DO COWS REALLY CARE what time the clock says when they're being milked, or is it a case of the milker caring more than the milkee? Every other year or so, Congress considers legislation to allow more than the current six months of daylightsaving time--and every time the farmers and their cows are cited as reasons not to give up another minute of standard time. But this year, the House has passed a bill--a perfectly reasonable modification of the current arrangement--that would extend daylight-saving time for an additional two months every year by starting it on the first Sunday in March instead of the last Sunday in April.

Supporters of this change note that having another hour of daylight in the afternoons of March and April would not only allow more time for outdoor work and recreation, but would also result in some energy savings because less electricity would be used. In urban areas, the light at the end of the day is also popular with people who don't particularly enjoy going home from work in the twilight or dark.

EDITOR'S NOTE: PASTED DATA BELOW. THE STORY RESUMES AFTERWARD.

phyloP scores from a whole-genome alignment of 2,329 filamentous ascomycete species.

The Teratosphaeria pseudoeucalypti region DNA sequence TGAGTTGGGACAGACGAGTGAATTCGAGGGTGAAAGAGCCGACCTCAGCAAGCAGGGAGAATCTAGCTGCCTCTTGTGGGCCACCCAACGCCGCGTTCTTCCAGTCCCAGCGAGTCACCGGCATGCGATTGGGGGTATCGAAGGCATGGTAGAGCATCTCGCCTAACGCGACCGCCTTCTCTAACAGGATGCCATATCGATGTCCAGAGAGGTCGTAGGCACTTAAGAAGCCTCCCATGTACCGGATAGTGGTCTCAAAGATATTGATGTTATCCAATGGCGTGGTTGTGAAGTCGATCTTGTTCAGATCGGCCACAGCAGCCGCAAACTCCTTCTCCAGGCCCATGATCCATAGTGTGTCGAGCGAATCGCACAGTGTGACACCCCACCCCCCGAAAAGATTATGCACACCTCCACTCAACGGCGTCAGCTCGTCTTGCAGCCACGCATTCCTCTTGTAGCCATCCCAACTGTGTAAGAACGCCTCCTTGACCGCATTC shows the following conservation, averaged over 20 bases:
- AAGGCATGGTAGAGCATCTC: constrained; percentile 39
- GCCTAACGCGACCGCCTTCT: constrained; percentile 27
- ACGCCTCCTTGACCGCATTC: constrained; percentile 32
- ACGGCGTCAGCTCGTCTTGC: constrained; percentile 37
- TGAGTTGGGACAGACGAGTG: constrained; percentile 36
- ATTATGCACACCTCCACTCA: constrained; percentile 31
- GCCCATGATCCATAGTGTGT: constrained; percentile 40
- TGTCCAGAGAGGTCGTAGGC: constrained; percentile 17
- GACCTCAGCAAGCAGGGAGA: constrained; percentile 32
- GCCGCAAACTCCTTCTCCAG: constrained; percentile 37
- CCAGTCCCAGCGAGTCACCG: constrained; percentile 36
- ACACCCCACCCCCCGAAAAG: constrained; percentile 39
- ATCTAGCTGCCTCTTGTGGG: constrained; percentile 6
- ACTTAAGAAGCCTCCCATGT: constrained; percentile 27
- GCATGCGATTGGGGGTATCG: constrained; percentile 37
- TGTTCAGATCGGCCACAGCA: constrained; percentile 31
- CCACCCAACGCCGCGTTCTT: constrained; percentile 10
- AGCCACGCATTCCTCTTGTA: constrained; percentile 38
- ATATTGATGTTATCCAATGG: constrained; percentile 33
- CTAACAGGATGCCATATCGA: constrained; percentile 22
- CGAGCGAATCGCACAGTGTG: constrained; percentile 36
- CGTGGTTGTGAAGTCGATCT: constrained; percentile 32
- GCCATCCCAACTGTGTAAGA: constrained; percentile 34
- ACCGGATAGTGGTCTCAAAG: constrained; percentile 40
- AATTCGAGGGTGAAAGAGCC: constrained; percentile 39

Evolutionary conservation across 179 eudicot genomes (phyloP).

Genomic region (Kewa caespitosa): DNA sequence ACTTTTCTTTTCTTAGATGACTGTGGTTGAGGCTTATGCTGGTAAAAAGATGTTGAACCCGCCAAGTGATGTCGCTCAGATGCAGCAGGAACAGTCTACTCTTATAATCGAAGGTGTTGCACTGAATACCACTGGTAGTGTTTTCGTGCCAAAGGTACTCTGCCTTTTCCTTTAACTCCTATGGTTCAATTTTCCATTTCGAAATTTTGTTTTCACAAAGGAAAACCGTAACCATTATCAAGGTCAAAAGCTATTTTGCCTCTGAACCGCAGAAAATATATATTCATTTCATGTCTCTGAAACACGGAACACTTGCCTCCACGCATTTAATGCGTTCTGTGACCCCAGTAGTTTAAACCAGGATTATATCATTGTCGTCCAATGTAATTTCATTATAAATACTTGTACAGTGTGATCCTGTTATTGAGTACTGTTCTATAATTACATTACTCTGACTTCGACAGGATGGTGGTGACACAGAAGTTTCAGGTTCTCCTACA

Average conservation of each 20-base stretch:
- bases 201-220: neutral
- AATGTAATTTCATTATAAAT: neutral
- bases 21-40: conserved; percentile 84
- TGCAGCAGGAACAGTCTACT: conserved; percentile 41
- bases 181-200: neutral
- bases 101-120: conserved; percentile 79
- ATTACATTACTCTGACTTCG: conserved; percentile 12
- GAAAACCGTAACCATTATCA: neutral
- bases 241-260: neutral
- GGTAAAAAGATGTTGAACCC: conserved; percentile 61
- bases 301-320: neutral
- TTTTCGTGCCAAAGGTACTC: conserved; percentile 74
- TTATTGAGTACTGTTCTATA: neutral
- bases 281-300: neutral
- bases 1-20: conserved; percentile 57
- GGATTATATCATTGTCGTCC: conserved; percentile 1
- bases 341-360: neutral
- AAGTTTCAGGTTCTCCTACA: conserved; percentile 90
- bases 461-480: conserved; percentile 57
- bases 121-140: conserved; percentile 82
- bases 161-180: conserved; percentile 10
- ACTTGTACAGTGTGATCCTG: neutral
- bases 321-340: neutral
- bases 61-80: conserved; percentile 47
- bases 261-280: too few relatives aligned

The change would make sunrise an hour later, but by March this wouldn't put schoolchildren out the door in the dark, except possibly in the westernmost sections of each time zone, and only then for a matter of days. Backers of the bill also say the change in March would not result in any increase in traffic fatalities for schoolchildren. And any state could exempt itself from daylight-saving time for the whole summer.

Whether more daylight in the afternoon would actually save approximately 100,000 barrels of oil a day, as claimed, is difficult to know without a trial, but 243 members of the House voted to give the change a try. They may have seen opinion polls, cited by backer of the bill, that show the public favoring the change by a 2-to-1 margin. Or they may have recognized this year's bill as the most sensible one on a subject that by now is wasting more congressional time than it should. With Senate approval, a harmless, popular change could take effect next year.